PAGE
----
As you might recall, Gov. Asa Hutchinson has been trying by hook or crook to keep alive the private-option form of Medicaid expansion.
He calls it Arkansas Works because that sounds mean, or at least tough.
Medicaid expansion is an Obamacare program that has been modified conservatively by the state, and which Hutchinson now seeks to modify more conservatively still.
He wants to keep the program because it's good for the state budget and maybe even because he thinks it's the right thing to do for needy people. But he wants to tamp down raging enrollment--because there's a lot of Arkansas people living under the eligibility cutoff at 138 percent of poverty and the state has a financial obligation to match the federal largesse by small growing amounts as the years go on.
Anyway, we'll never get the Republican Legislature to settle down permanently on this issue--and not fight about it every biennium--until we punish more of these sick poor people, at least for being poor, since being sick is not necessarily their own fault.
So, Asa shot up to Washington a waiver request that Arkansas be permitted to use the Medicaid expansion money only on people up to 100 percent of poverty, throwing those between 100 and 138 percent of poverty off the state-shared Medicaid tab and into the federally subsidized private market.
He also asked for a work requirement--or at least enrollment in a work-training program or in volunteer work--for those not excused by child-care obligations, like single parents, or illness.
Basically, he wants fewer poor people on the program because the rising state share is worrisome, and because his base doesn't like the program in the first place, considering that it's from a Kenyan and poor people ought to suck it up.
I'd written confidently that the Trump administration would approve the waiver request forthwith because you can't get too mean or tough for the Donald.
So it was interesting the other day when Hutchinson was telling me by phone that, while he remains eagerly optimistic the waiver will be approved, he has been perhaps a little surprised himself that Trump's Department of Health and Human Services has been given this much pause by the still-pending Arkansas request.
To hear Asa tell it, Trump's Health and Human Services people are saying wow, gee whiz, these ideas are great--so great, in fact, that other states may want to do them, and we need to stop and consider that we essentially may be making federal policy by this single-state exception for your marvelous ideas.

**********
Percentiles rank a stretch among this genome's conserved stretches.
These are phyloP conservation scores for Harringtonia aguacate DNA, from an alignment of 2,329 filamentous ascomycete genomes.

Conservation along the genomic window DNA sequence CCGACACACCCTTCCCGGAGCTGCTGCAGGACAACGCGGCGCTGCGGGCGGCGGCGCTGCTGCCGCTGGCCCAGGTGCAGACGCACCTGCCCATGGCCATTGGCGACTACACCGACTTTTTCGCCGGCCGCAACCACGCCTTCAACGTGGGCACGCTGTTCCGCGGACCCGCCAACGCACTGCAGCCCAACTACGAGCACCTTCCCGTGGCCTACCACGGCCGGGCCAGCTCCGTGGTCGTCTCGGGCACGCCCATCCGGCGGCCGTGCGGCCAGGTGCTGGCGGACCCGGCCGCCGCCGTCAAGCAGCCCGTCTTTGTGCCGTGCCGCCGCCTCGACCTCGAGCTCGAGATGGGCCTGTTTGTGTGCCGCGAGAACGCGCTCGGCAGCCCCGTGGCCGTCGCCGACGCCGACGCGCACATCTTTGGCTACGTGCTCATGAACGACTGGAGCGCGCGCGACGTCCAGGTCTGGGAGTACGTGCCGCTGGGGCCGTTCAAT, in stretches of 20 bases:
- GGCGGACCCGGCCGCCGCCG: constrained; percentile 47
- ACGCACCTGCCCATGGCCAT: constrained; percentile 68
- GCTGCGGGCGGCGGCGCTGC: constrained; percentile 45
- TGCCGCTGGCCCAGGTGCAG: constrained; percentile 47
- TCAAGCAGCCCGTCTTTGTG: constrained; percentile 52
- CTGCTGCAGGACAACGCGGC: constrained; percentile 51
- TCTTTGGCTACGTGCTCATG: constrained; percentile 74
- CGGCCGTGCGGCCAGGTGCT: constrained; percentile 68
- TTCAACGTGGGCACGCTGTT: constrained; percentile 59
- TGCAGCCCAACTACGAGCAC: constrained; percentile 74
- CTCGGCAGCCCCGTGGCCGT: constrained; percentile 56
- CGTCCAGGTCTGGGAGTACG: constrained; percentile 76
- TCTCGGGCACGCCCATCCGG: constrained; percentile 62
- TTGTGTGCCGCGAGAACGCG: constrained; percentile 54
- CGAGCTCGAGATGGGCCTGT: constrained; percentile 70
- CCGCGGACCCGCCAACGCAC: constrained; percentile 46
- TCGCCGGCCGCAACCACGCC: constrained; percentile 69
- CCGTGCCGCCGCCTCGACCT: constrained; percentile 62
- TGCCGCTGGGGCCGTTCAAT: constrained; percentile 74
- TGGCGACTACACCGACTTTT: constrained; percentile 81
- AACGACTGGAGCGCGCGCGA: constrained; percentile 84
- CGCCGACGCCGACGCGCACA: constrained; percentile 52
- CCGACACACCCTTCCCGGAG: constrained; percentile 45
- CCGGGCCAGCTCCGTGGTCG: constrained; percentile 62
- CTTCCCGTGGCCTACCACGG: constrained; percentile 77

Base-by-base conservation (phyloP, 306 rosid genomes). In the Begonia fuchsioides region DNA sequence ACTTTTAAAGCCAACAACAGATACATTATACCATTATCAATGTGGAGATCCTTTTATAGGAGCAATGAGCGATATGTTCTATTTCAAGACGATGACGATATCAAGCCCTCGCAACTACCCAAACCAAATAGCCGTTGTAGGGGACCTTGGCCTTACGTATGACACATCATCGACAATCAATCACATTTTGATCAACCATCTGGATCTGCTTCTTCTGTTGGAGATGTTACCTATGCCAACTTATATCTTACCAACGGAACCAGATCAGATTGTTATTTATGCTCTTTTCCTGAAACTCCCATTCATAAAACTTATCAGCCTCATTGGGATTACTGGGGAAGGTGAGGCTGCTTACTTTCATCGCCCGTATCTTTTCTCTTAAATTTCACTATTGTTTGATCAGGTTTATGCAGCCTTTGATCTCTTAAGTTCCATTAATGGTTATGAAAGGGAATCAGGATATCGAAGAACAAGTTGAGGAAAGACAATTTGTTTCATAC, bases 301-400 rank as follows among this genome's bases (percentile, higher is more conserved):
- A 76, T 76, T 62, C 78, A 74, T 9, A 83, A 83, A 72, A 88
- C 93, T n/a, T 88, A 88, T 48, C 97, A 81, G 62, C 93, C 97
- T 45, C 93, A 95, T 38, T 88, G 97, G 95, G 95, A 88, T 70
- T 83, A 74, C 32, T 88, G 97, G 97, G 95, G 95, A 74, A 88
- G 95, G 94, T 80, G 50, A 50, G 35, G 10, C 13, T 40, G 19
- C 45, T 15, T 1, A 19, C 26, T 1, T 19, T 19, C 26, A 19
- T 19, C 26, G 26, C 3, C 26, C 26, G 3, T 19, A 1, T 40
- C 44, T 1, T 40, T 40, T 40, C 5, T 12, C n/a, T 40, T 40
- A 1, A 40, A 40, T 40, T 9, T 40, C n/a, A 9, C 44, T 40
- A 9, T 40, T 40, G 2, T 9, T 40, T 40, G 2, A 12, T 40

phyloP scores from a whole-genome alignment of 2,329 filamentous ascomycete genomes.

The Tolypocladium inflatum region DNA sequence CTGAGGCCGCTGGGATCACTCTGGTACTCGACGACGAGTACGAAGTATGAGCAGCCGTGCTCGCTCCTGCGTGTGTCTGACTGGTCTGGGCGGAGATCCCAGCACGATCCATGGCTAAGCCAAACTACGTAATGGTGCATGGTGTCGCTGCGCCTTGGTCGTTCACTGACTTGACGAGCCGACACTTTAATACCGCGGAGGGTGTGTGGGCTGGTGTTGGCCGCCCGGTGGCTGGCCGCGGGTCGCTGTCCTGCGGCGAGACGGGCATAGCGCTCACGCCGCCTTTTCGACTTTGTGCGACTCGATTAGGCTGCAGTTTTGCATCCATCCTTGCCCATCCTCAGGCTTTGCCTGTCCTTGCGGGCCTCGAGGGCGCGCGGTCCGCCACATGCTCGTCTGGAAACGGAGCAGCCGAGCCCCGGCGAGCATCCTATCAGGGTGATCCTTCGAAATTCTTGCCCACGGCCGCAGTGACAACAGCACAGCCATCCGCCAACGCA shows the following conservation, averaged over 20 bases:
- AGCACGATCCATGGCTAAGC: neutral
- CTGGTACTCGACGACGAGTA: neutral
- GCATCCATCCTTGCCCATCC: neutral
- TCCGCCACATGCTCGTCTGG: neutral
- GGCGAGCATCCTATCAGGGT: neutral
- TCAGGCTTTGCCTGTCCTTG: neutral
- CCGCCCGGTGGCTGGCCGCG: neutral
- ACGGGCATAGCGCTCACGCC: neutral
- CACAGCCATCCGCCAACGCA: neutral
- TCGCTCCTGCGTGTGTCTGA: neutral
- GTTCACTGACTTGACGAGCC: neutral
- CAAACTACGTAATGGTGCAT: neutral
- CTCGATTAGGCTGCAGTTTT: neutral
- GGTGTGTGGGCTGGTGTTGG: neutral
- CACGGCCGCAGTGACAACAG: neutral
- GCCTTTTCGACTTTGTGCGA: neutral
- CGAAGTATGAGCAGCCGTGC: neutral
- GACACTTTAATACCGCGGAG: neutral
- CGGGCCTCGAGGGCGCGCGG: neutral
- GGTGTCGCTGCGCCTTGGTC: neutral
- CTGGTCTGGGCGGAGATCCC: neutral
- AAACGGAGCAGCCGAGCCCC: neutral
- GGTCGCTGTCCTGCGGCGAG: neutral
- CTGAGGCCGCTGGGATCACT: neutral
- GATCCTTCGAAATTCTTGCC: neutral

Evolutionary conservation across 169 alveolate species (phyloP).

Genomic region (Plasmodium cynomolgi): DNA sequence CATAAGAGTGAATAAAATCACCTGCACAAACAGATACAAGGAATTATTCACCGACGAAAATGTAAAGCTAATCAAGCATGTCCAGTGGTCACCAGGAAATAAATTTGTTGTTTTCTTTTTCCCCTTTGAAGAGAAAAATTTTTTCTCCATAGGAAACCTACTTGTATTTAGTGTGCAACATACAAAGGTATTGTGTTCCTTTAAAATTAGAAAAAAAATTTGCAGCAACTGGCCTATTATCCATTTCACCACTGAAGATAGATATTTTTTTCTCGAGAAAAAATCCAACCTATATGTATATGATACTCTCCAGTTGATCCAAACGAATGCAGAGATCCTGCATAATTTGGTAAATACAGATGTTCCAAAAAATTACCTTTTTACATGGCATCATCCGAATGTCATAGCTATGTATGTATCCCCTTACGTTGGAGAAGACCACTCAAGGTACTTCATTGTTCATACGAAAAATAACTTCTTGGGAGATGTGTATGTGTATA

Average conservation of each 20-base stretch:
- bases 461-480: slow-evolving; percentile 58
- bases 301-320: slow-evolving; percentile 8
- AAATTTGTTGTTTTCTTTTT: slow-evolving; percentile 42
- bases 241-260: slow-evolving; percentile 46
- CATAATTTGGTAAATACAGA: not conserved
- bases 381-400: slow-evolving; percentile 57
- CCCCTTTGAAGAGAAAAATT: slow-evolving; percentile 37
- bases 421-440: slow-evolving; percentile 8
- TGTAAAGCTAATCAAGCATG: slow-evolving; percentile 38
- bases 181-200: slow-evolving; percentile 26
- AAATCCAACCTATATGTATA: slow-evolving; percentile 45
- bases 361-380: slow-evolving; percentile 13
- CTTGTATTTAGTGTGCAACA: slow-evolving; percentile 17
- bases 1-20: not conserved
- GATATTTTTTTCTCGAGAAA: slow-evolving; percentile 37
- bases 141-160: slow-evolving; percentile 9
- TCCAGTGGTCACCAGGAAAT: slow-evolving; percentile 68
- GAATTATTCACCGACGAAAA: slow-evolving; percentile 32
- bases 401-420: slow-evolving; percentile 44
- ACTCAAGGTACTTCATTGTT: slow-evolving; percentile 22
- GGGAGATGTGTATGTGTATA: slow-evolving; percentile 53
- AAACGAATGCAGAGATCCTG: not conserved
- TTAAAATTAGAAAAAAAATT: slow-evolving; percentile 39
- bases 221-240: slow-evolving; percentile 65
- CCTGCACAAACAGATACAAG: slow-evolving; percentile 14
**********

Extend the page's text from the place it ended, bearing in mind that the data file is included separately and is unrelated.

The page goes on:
Apparently, it's not the work requirement. It's the math. The dollars.
"I think some of them may be thinking, 'If we do this for Arkansas, then maybe Texas and Mississippi will want to expand the same way,' and they have federal cost concerns about that," Hutchinson told me.
Health insurance for poor people does not grow on trees, apparently.
Upon further contemplation, I'm figuring the Feds are worried first about the very idea of a state using Medicaid expansion to cover fewer people and throwing some of the previously covered people over to the federal government's exclusive tab through subsidies on the Affordable Care Act's health-care exchanges.
That's simply a cost shift from a budget-balanced state government to a deficit-riddled federal government. Smooth, brazen. That Arkansas is a spunky little rascal of a state, isn't it?
The Feds might do that for a small isolated state like Arkansas, especially since Arkansas is promising coinciding cuts in its basic Medicaid. But, indeed, as the governor says, Texas might come along and say, hey, fair is fair, and we want that Arkansas deal--that is, we will now do what we previously refused to do and expand Medicaid, giving the Feds 90 percent of the costs for our vast state, but we will expand it only to the Arkansas level. Meantime, you in the federal government can continue subsidizing our lower-income people on this exchange.
Arkansas might be managed with a pat on the head. But Texas could put the Donald and his budget, already strained by tax cuts, into real money.
So there are several moving parts.
Arkansas is not ground zero on national health-care policy and pricing. But it might be the vanguard if it gets this waiver and other states start whining for it.
But, again, Asa remains optimistic. And, he hastens to add, this is nothing for legislators to worry about in the fiscal session in February.
We don't need another legislative donnybrook right now. In January 2019, maybe, but not now.
John Brummett, whose column appears regularly in the Arkansas Democrat-Gazette, was inducted into the Arkansas Writers' Hall of Fame in 2014. Email him at email@example.com. Read his @johnbrummett Twitter feed.
Editorial on 12/26/2017
Print Headline: Down to the math